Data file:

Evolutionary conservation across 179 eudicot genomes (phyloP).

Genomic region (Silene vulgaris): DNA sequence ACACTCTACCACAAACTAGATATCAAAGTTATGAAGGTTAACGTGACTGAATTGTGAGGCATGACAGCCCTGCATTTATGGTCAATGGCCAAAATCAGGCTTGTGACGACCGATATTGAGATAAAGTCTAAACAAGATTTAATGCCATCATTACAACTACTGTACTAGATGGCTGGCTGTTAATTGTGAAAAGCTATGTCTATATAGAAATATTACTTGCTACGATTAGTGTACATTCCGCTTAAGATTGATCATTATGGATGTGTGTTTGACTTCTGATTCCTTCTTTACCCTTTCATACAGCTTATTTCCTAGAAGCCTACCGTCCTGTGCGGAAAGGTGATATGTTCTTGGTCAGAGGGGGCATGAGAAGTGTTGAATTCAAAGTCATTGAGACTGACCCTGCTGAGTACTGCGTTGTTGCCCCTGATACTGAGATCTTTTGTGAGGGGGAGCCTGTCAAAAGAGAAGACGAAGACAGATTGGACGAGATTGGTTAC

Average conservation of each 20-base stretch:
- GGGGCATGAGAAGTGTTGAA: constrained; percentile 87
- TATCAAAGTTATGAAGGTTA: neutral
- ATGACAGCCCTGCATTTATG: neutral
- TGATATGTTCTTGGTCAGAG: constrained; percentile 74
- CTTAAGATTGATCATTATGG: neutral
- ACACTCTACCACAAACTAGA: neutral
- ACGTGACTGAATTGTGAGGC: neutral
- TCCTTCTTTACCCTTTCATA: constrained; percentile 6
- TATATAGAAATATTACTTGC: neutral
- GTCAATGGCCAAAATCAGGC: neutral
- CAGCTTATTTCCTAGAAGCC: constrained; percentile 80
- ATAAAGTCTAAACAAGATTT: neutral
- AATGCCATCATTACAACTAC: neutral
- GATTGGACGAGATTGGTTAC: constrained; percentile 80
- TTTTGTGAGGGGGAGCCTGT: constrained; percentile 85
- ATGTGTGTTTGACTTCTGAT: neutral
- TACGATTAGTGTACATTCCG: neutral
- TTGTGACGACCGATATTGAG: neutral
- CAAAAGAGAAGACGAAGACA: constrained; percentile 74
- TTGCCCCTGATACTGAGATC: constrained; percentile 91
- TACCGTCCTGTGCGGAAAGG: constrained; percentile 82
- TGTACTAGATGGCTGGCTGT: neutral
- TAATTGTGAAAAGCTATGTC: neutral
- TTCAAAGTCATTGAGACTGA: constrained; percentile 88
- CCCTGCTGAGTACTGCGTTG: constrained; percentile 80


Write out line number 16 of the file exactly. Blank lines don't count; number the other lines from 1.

- AATGCCATCATTACAACTAC: neutral